Rei-King, an Ancient Exercise?
Among the many benefits of gardening is the opportunity it offers for enjoyable, productive exercise in the great outdoors. And now we can add an exercise called rei-king to boot camp, pilates, zumba, kick boxing, cardiofunk, and other ways modern humans build and maintain sleek, fit bodies. Or so I told my wife, Deb.
Rei-King by Deborah as Sammy looks on.
As with some of those other exercise routines, equipment is needed, simple equipment in the case of rei-king. Basically, the equipment is a pole, perpendicular to and at the end of which is a length of wood or metal, attached in its middle to the pole. From the lower side of the length of wood or metal are teeth, each a couple of inches apart and a couple of inches long.
Now for the exercise. You lift the pole just enough to bring the head off the ground, reach forward, and pull it towards you. For balanced exercise, it’s advised to occasionally switch which arm is most forward.
Resistance is the way to build up muscle and endurance. That resistance comes in the form of friction from material lying on the ground. This time of year, that material might conveniently be mown long grass or hay.
I sometimes practice rei-king; more often I choose another exercise that complements Deb’s rei-king. I practice sie-thing (pronounced “sigh-thing”).
Like rei-king, sie-thing entails using one piece of equipment, a sie. The sie also has a single pole, in this case with two handles attached, one at the upper end and one about halfway down. A metal weight is attached at the bottom of the sie. The metal is a couple of feet long, curved, and sharpened on its inside edge. Muscle tone and strength is created by putting the left hand on the upper handle, the right hand on the lower handle, flexing the spine to the right and then unwinding it to the left while trailing the metal weight just above ground level.
Here I practice the ancient art of Sie-Thing.
Again, sei-thing can be made more rigorous, in this case by passing the sharp metal through tall grass or meadow plants. The taller the plants, the denser the plants, and the older plants, the more the resistance.
A side benefit of all this sie-thing is that grass or meadow plants get mown during the exercise. The fallen material drops right in place, providing an opportunity — for me or, more usually, Deb — to then practice rei-king.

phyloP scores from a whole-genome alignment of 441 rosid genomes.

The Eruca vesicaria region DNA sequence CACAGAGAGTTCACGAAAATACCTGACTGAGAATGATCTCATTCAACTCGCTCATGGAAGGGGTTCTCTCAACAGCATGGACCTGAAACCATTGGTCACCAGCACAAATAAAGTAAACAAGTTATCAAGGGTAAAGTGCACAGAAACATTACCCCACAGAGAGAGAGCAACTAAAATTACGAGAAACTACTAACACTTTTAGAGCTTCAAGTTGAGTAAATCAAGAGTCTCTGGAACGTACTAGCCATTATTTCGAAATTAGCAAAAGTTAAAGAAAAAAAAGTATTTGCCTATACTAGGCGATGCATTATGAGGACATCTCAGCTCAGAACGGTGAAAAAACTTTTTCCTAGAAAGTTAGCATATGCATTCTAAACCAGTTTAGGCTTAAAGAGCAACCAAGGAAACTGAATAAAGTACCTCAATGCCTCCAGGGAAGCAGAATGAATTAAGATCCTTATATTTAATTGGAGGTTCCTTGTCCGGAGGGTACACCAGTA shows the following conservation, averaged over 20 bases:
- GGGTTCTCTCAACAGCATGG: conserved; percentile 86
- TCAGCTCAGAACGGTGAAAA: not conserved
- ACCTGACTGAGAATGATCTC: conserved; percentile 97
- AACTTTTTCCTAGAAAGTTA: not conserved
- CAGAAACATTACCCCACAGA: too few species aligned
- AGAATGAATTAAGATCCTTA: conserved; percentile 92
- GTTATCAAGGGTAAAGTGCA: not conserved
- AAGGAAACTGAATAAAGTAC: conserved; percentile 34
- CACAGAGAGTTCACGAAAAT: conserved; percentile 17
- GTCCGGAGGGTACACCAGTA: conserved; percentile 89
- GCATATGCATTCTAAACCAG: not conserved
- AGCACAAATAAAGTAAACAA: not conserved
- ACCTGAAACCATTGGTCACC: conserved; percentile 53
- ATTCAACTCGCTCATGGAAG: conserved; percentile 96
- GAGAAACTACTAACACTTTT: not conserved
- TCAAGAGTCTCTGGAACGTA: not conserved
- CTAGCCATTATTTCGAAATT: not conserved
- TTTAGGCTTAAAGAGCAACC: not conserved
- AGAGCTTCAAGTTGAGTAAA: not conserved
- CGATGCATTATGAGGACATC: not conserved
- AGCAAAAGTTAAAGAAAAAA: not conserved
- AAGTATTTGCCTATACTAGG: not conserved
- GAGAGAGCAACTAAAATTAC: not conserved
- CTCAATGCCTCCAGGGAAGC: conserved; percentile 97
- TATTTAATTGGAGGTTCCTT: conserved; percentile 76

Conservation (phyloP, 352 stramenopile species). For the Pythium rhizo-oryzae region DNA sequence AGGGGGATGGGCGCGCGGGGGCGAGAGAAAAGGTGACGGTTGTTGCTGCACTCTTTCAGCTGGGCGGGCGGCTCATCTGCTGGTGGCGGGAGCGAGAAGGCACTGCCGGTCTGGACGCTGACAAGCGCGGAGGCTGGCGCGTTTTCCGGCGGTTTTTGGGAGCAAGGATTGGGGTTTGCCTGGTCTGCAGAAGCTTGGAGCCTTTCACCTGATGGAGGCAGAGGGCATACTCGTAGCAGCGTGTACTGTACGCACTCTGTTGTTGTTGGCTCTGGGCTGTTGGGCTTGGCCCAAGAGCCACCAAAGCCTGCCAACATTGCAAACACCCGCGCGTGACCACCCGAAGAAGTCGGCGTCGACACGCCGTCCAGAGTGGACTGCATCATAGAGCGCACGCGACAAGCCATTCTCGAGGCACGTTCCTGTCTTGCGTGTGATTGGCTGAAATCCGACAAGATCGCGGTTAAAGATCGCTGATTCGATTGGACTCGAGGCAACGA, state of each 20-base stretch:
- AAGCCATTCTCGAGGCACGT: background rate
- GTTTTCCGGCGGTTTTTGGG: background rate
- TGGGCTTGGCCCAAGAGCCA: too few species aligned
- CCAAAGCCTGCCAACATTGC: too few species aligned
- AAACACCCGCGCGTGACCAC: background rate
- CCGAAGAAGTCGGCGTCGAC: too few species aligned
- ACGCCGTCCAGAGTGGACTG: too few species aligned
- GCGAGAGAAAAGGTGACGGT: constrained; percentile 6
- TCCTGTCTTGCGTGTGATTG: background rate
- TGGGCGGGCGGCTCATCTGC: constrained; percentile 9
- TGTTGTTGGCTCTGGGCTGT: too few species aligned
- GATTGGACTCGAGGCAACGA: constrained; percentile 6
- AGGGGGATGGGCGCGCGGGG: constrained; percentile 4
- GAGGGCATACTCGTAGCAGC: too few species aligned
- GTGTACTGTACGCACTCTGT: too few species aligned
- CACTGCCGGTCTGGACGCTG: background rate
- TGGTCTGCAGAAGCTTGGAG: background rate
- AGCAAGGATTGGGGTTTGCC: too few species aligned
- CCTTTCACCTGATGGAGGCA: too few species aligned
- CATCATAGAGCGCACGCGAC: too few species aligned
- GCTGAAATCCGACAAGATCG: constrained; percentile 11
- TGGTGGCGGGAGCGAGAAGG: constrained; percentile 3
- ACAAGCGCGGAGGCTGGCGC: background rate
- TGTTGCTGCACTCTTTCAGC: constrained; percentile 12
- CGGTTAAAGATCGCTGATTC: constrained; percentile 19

By the way, either exercise is most enjoyable early in the morning. At that time, plants are turgid so the sharpened metal of the sie pops plant cells as it is drawn along. And the fallen plants, best for rei-king after lying on the ground a day or two to wilt, cling together nicely when heavy with dew. The cool morning air is also conducive to exercise.
Basil for Winter?
Many years ago I grew the few varieties of basil that were available and then wrote about them. My conclusion, at the time, was that taste differences between the varieties were minor, so the choice of what to grow should perhaps be on the fun of saying their names, which put Genova Profumatissima, Syracusa, and Fino Verde Compatto at the top of the list. What fun to wave my arms and speak their names!
Or, a variety could be chosen for the size or color of its leaf, whether for decoration or culinary use. “Spicy Globe basil, planted close together, makes soft, green mounds resembling a miniature boxwood hedge,” I wrote. Now we have yet another decorative form: Bonsai Basil.
To create a bonsai basil, a variety such as Spicy Globe — perfect, with its diminutive, closely spaced leaves — is grafted onto a special rootstock. That rootstock is another variety of basil, one chosen, in perfect world, to impart to the grafted plant vigor, disease resistance, and hardiness. Periodically shearing such a plant keeps up appearances even as it provides basil for flavoring. Over time, the trunk even turn woody.
Even better, carry on the fun and the flavor through winter. Basil is perennial in the tropics but generally does not fare well in the cool, dry air, and relatively dark conditions of a northern home in winter. All of which calls out for a vigorous, disease-resistant, hardy plant. A grafted basil. Grafted basil, even more than grafted tomatoes, are very much the new kid on the (grafted) block.
A few weeks ago I was given a couple of grafted bonsai basil plants and I’m planning to grow them as perennials. It turns out that my plants are on a rootstock called Nufar which is resistant to fusarium disease. My soil doesn’t harbor basil fusarium disease, so that rootstock is of no benefit in that department. Perhaps it will help get the plant through the long, dark winter indoors anyway.
New rootstocks that could impart vigor and hardiness to help get a bonsai basil through winter — indoors, of course, around here — are on the horizon.
Ah, fusarium. Reminds me of last week’s patting myself on my back about my conquest of pea fusarium, which has plagued me for years. Well, between last week and this week, fusarium has again reared its ugly head and the vines have yellowed. I did get a decent crop, however. Looks like management rather than conquest will be the key to annual harvests of peas.